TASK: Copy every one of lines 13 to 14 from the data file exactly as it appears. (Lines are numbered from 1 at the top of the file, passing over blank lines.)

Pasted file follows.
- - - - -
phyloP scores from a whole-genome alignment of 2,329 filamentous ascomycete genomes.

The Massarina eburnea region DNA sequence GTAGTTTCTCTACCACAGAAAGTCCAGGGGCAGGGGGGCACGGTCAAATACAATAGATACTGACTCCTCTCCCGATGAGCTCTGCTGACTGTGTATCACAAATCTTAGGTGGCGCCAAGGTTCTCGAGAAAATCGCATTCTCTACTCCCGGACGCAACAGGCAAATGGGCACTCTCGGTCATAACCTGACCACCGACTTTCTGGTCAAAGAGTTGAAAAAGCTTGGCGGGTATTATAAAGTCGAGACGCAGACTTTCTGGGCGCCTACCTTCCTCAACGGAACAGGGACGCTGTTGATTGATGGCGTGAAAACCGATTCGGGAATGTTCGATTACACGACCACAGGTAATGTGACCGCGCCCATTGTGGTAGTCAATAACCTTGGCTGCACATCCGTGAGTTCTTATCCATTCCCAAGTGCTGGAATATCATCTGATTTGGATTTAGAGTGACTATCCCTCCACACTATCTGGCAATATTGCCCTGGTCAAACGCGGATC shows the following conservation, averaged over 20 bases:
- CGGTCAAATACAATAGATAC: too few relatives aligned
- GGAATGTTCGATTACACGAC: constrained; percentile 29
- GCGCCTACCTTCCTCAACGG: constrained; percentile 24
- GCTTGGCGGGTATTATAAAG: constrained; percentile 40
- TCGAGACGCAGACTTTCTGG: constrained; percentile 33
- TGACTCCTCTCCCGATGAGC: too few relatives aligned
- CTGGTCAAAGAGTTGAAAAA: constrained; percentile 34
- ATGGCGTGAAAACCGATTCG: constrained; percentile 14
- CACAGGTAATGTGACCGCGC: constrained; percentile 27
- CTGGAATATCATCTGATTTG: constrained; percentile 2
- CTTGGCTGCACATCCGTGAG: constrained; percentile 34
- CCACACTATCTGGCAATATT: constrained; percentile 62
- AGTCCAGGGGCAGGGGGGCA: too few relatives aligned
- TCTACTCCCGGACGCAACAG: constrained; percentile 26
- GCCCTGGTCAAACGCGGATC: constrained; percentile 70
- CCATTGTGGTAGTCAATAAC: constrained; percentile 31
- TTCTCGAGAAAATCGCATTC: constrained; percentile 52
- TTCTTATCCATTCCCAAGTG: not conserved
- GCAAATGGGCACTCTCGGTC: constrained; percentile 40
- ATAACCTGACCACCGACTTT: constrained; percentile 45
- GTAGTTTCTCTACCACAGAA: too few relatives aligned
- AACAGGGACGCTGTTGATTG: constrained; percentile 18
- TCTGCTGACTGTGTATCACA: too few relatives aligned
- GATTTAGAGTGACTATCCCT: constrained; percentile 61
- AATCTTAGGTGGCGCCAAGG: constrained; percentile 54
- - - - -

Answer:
- CTTGGCTGCACATCCGTGAG: constrained; percentile 34
- CCACACTATCTGGCAATATT: constrained; percentile 62